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Letter to Commissioners Court

by Celia Belt

My name is Celia Belt, I own ten acres in Bridlegate backing up to English Crossing Road, extending from the corner of Rodeo and English Crossing to the east.
Since moving here in 2010, I’ve witnessed eight auto accidents, six of those went through my fence, taking down three magnificent trees and leaving me in constant fear as to the safety of my horses. My property abuts a curve in the road; yet, there are no warning signs from either direction.
In late January of this year, a Can-Am barreled through my fence, leaving a sea of carnage, as one man was badly injured and a woman so badly injured she required med flight. I made the commitment at that time to approach you (the Commissioners Court) with the needs for signs. I deeply regret that my life became so busy, and, I did not follow through.
I am no stranger to tragedy. I’ve been caring for burn victims for the past 20 years, but nothing prepares you for what I’ve seen.
On April 28, as I sat on the porch with my friend Linda, a critical care nurse, we saw and heard the crash. A Ford Mustang apparently rolled several times and we raced to the scene to find an injured 13-year-old girl named Brittany. Her young life has been changed forever, as she has since undergone one surgery for facial fractures and will need more.
Within days of this accident, there were two more accidents. We heard the collision each time, one car hitting the side of the road and the other the guardrail. As I sat with Linda on the porch that Friday I remarked, “It’s as if this road is calling for a sacrifice.”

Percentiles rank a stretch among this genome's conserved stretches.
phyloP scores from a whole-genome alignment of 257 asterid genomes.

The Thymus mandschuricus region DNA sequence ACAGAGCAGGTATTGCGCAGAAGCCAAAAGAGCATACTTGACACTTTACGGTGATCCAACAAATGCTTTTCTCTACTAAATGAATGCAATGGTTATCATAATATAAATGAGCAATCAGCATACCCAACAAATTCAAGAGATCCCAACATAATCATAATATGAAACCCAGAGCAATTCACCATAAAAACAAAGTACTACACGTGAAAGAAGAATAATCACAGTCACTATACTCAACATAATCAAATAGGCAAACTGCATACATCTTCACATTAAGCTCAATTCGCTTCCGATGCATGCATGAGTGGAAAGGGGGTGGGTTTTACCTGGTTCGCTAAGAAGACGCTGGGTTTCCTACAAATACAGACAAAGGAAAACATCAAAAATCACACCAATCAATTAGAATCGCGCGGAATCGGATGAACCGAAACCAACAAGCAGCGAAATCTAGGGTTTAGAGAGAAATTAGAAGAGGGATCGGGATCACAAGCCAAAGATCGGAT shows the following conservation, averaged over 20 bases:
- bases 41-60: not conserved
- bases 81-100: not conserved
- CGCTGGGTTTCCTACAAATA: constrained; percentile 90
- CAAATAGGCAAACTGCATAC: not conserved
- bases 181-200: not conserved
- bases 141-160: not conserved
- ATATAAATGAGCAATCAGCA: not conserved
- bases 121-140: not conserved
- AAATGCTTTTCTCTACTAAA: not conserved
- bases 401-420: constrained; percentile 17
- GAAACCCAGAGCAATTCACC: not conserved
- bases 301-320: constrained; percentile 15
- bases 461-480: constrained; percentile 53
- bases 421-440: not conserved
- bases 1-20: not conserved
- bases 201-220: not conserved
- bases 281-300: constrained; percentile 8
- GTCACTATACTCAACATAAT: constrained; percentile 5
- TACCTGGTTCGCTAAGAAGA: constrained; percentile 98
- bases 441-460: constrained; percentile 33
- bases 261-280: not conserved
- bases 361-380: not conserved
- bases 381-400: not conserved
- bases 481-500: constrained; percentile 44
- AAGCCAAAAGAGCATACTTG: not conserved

The next morning, it got it. We heard and saw the crash, rushing to the scene and hearing a woman screaming, we approached a large gravel truck, the size of a semi. A man under the back wheels, his blood trail had stopped. A woman under the front wheels. I rushed to her side, a tangled mess of motorcycle and body, and, as the girl the week before, her name was Brittany. I talked her through, assessing her medical and whispering sweet lies as she asked about her husband, Gaby. It was almost too much to bear. But bear it we did.
Our county is experiencing such growth, new neighborhoods are springing up, yet it appears we have made very little modifications to our infrastructure. How is it that we deliver permits for new housing and give no thought to the viability of our roads? There will always be human error and plain stupid when it comes to drivers, but we must do our part to ensure drivers have every opportunity to avert tragedy.
I ask you to pause, to think, and to plan. Make safe those that not only live here, but those that visit us. I thank you.

Celia Belt
Transcript of statement to Commissioners’ Court,
May 25, 2017.